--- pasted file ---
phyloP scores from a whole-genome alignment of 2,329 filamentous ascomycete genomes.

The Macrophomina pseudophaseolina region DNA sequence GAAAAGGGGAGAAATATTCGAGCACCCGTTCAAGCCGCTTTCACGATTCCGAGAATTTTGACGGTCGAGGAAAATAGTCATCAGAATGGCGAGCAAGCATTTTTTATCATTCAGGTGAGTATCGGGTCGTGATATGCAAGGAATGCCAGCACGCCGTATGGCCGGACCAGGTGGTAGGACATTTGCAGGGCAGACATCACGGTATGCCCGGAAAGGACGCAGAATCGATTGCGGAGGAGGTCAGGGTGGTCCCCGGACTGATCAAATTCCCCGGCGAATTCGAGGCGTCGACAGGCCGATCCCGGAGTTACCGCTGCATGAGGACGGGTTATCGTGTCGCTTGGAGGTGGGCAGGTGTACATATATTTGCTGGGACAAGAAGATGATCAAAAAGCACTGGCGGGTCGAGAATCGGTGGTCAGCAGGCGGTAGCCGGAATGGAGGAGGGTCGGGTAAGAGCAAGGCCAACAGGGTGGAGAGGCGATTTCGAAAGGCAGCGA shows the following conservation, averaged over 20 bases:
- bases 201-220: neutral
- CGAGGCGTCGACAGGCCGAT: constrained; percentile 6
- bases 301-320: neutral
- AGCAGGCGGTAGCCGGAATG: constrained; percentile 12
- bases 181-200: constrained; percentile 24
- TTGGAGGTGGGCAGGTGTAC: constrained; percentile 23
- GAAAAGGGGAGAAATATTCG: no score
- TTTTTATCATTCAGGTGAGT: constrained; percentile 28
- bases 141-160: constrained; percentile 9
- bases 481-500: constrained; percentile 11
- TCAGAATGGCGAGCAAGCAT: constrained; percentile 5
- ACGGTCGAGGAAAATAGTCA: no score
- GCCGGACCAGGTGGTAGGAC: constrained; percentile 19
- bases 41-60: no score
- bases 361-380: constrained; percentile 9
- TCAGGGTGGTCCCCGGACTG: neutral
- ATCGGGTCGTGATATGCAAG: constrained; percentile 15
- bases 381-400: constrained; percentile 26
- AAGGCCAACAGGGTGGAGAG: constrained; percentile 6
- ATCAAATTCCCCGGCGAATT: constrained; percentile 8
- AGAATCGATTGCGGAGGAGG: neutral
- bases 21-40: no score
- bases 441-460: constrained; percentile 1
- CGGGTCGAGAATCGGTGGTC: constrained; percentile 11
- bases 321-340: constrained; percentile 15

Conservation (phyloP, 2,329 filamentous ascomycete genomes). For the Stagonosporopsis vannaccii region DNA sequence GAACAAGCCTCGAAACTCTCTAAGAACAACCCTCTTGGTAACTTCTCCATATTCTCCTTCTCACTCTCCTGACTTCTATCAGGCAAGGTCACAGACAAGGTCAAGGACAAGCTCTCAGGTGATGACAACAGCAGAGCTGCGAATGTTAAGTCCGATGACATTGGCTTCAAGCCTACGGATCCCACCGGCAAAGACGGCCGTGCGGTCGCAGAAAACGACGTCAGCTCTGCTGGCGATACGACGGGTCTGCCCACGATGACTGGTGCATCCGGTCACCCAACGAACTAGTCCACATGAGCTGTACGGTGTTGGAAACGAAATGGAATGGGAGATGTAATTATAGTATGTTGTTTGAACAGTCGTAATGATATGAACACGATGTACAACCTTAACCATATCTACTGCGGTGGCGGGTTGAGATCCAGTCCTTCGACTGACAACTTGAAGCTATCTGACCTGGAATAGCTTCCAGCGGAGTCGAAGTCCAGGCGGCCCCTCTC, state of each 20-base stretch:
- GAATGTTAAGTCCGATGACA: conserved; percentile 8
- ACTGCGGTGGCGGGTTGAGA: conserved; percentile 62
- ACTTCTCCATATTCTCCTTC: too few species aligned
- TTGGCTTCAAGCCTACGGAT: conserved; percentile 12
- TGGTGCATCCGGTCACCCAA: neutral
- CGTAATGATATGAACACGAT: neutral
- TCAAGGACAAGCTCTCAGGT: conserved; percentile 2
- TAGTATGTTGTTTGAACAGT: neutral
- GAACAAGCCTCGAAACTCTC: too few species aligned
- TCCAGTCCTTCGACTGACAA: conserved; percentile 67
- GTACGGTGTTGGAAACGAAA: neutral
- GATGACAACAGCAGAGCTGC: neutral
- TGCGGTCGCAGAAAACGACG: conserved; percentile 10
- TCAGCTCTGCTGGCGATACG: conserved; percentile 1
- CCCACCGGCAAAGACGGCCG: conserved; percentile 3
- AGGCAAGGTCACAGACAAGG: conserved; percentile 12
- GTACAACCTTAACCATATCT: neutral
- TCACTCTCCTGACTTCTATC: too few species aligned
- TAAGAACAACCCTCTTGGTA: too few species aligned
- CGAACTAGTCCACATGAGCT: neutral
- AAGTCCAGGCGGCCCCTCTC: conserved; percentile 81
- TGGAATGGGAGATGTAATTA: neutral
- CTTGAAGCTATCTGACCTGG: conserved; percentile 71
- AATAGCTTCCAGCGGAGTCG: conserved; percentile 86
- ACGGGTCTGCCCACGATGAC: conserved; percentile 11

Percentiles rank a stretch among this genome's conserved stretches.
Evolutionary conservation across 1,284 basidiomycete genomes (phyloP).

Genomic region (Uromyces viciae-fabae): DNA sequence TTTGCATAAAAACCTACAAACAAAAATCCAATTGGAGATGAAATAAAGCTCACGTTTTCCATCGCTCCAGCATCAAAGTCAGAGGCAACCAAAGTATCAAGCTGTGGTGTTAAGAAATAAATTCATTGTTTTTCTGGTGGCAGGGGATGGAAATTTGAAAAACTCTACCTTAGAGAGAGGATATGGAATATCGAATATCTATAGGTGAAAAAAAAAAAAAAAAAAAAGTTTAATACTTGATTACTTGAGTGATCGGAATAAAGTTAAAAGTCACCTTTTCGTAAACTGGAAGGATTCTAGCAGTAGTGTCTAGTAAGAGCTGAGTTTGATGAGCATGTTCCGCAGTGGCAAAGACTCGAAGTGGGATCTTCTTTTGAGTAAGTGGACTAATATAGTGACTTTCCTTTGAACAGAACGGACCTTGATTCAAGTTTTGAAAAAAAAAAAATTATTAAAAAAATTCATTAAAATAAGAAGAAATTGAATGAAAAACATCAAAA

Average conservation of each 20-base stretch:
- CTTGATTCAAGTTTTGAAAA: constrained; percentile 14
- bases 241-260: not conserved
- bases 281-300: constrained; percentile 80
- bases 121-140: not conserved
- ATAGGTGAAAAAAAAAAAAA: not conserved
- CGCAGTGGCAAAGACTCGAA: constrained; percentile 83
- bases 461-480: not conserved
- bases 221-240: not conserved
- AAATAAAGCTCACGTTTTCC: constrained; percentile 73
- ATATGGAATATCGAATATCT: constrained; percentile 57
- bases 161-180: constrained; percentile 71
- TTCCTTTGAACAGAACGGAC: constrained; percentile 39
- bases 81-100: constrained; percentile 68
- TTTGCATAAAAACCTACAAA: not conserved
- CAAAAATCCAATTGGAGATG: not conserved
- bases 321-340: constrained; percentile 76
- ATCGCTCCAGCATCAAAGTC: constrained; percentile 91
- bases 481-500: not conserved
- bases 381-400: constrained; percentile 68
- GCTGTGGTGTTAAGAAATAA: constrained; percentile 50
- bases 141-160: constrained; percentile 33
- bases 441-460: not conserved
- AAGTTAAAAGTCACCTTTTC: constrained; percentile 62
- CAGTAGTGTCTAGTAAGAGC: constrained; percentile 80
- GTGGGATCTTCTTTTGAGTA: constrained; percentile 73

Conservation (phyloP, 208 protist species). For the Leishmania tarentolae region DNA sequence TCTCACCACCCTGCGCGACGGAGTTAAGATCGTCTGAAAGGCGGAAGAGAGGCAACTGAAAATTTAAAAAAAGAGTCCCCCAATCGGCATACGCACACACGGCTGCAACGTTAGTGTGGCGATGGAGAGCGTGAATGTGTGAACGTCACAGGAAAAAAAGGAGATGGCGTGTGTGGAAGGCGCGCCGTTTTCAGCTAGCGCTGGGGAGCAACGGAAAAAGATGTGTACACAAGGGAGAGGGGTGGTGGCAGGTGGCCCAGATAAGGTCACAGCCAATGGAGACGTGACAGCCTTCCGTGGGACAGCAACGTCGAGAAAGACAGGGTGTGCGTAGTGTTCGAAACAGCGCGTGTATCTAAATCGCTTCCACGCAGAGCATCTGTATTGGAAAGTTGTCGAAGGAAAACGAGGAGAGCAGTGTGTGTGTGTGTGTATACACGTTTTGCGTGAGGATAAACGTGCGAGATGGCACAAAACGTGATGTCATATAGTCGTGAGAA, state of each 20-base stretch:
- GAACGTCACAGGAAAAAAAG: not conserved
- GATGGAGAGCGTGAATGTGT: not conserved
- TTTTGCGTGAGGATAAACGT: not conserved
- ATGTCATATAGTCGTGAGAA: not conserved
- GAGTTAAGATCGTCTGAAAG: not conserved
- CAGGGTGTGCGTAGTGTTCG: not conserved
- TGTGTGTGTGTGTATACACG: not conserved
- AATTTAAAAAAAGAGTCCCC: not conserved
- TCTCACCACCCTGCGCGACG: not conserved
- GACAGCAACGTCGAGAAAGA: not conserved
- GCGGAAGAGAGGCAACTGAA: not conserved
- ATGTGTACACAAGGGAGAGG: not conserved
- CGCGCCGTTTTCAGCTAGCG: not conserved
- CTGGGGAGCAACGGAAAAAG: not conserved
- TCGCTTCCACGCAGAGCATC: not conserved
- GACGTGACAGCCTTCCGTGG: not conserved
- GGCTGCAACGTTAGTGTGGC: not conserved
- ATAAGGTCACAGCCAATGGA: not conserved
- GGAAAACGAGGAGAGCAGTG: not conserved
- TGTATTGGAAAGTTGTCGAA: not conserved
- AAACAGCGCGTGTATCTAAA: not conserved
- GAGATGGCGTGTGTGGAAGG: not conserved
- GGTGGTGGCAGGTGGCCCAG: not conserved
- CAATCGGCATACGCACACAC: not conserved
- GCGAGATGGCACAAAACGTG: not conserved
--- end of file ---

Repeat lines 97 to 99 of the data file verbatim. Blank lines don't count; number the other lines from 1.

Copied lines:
- CTGGGGAGCAACGGAAAAAG: not conserved
- TCGCTTCCACGCAGAGCATC: not conserved
- GACGTGACAGCCTTCCGTGG: not conserved